Masindi man fights poverty through pepper growing

Mr Jacob Byemaro displays his powdered pepper ready for sale in Hoima City today. (Photo: Kazi-njema)

Few kilometres into Masindi district from Hoima, lives 68-year-old Jacob Byemaro, a farmer, who does not regret joining bullet chili pepper growing to eke out a living as well as to fight non-communicable diseases that had rounded up his family.

Byemaro, a resident of Kisaalizi Village in Kahembe Parish, Bwijanga Sub-county in Masindi District, started pepper farming to get holistic treatment for his wife suffering from blood pressure and also get an herbal remedy for his domestic fowls.

In his first trial to expand the crop for commercial purposes, Byemaro planted a 20×40 metre garden of bullet chili pepper from which he harvested 30kgs of powdered chili whose market value was Shs3m.

It took little time for Byemaro to discover the secret that the crop needs limited labour, limited capital and limited land to get high and valuable yields compared with other crops like maize and cassava.

In the second harvest, Byemaro reaped 28kgs out of the same garden. This made his life easier to care about and fend for his orphaned grandchildren and himself.

“The major benefit is that my wife continued eating pepper and consequently had her blood pressure stabalise. I could not continue engaging in maize or rice growing because my age does not support that labour intensive farming. I just have to concentrate on poultry and bullet chili farming,” says Byemaro.

Audio: Byemearo on bullet chili pepper growing (Kiswahili)

The two years Byemaro has spent in pepper farming have made him one of the renowned suppliers of pepper in Masindi municipality and Hoima city.

Byemaro hopes to start producing liquid pepper as he expands his clientele.

In application, many older persons are finding trouble in competing favourably with the majority young populace in labour intensive businesses that also need huge capital investment.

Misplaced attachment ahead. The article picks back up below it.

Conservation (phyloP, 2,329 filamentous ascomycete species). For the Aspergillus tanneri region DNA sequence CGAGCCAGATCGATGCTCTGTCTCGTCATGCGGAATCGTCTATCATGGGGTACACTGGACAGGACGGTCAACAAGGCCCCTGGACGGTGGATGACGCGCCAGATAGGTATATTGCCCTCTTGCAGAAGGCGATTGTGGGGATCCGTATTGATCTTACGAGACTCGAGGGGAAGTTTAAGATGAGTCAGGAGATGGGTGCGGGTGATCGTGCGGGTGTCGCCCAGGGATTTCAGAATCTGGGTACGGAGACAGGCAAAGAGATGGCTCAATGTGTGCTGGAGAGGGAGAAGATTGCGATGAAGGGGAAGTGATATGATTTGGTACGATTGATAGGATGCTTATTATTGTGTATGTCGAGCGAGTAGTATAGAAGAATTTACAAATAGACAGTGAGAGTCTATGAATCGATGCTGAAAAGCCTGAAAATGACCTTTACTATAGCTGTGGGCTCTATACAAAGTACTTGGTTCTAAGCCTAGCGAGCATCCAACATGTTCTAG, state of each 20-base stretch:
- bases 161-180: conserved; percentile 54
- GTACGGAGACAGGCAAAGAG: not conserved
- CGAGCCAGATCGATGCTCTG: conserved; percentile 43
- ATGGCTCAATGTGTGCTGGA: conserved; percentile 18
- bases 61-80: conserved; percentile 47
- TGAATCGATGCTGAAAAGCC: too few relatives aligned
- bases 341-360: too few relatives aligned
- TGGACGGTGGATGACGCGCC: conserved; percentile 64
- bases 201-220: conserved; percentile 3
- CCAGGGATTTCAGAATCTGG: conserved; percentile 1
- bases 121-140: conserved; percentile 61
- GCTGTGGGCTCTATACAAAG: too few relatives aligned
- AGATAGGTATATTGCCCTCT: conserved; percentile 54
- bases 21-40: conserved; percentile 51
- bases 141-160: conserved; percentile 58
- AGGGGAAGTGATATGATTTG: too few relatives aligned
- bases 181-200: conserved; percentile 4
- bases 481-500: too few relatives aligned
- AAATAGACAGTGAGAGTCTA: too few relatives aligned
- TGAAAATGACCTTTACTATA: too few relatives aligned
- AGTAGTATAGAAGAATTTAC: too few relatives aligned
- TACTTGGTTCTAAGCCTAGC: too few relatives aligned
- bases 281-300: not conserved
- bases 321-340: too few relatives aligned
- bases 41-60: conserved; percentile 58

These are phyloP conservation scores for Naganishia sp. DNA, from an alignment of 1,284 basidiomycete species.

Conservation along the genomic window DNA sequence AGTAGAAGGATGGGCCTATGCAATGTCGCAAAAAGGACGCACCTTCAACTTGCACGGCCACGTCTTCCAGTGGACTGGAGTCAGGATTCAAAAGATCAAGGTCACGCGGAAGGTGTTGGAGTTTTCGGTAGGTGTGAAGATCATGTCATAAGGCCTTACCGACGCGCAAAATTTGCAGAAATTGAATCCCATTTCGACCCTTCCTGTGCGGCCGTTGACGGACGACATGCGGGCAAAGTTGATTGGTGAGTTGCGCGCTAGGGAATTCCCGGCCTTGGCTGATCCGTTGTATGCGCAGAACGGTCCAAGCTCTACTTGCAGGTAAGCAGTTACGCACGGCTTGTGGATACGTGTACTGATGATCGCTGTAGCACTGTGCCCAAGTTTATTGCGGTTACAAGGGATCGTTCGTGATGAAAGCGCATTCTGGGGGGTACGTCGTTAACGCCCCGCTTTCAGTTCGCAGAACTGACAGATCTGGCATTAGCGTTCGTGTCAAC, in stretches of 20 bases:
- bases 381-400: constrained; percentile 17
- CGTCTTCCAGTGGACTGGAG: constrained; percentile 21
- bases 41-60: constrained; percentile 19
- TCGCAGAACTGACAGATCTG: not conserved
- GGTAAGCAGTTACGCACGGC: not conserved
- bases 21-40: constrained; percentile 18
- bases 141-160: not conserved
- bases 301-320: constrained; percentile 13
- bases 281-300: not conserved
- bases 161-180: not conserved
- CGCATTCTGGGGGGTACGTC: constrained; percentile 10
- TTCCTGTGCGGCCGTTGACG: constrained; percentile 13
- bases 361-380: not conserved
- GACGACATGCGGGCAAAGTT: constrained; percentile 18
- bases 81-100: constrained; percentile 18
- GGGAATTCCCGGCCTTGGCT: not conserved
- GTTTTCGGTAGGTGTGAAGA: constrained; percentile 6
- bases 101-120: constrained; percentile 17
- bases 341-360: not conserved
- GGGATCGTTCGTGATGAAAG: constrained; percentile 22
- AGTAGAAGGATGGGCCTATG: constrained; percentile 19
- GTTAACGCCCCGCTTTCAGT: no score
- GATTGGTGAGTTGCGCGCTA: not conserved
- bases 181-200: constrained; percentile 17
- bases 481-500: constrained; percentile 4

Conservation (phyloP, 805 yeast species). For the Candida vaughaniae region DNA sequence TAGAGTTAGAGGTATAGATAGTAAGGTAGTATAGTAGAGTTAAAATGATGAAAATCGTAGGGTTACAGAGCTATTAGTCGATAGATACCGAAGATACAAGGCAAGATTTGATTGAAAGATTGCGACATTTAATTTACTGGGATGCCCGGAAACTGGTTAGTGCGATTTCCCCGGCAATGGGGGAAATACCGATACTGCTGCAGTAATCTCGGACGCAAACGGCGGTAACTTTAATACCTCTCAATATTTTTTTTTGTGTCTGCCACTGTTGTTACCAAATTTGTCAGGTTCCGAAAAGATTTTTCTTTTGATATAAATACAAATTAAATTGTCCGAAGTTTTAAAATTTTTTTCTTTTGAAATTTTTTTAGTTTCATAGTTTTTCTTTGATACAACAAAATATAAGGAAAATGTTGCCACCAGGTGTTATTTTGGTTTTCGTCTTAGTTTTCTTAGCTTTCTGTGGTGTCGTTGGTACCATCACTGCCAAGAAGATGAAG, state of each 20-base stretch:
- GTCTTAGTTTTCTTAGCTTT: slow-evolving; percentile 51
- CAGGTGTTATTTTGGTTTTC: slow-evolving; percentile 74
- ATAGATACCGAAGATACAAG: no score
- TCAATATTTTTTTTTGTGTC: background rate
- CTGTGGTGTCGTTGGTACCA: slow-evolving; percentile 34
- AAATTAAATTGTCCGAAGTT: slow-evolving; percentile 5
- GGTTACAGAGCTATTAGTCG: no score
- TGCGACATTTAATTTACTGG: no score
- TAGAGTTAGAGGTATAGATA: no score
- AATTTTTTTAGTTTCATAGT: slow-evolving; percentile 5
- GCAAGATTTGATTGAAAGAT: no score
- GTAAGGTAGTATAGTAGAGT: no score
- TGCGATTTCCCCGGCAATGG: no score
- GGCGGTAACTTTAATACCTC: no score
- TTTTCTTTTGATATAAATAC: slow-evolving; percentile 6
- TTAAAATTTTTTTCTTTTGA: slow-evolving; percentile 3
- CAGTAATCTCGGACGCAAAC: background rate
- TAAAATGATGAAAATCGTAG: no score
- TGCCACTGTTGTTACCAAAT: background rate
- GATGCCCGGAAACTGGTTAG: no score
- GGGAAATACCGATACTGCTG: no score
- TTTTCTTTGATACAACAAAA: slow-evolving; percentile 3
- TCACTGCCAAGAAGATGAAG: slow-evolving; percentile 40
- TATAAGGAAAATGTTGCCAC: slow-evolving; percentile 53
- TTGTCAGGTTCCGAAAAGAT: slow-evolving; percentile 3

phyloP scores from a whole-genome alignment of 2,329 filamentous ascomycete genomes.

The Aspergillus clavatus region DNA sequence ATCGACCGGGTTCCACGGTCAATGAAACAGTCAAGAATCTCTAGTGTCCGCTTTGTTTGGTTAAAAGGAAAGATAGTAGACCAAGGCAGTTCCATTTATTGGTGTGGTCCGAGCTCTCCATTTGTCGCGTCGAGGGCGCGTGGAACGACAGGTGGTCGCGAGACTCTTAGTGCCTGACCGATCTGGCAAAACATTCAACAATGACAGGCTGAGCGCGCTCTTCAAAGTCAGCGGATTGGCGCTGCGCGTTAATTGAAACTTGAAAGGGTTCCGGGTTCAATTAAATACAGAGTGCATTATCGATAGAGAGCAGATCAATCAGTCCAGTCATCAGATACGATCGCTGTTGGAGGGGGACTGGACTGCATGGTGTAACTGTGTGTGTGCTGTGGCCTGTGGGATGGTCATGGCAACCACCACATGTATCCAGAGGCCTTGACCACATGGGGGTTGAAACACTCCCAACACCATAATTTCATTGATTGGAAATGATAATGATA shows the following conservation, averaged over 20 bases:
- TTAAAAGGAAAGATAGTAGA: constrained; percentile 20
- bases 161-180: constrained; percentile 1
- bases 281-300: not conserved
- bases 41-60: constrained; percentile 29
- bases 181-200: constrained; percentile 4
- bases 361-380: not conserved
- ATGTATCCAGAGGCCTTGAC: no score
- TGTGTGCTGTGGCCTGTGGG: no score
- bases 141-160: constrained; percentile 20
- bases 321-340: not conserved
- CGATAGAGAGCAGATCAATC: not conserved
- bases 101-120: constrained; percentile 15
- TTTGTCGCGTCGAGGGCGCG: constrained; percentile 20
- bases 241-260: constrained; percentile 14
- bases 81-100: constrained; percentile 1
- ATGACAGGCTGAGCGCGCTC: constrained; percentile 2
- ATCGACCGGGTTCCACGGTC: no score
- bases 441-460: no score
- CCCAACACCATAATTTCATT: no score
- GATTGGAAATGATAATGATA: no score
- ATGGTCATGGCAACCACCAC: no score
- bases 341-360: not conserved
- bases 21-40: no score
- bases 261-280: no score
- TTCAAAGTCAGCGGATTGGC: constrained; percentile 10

Ms Catherine Kaija, the Hoima District Agricultural Officer, notes minimal response to pepper farming in the region. She says that people still look at pepper as a vegetative plant with no financial value though it is now turning into a good source of income especially for those with limited land and capital.

According to her, the higher the number of farmers growing pepper, the higher the quantity which will ultimately attract high quantity buyers in and outside Uganda.

There are various types of pepper serving different functions but the most popular ones are being used as a spice and in many medicinal and beauty products world over.

Pepper is popular in India, China and the Arab world where it is a major source of diet supplement at most of the meals.

The difference between bullet chili embraced by Byemaro and local red pepper is that the latter tastes hotter and grows organically without demanding pesticides alongside being enjoyed by both wild and domestic birds including pigeons for diet.


A large new study of Italian adults found that eating chili pepper four times a week significantly reduces the risk of fatal diseases.

The pungent pepper reduced the overall risk of fatal illness by up to 23%, and cut the risk of stroke by nearly 50%.

Capsaicin, the active compound in hot peppers that creates the spicy sensation, has been found in previous research to have a myriad of health benefits, including boosting metabolism and lowering blood pressure.

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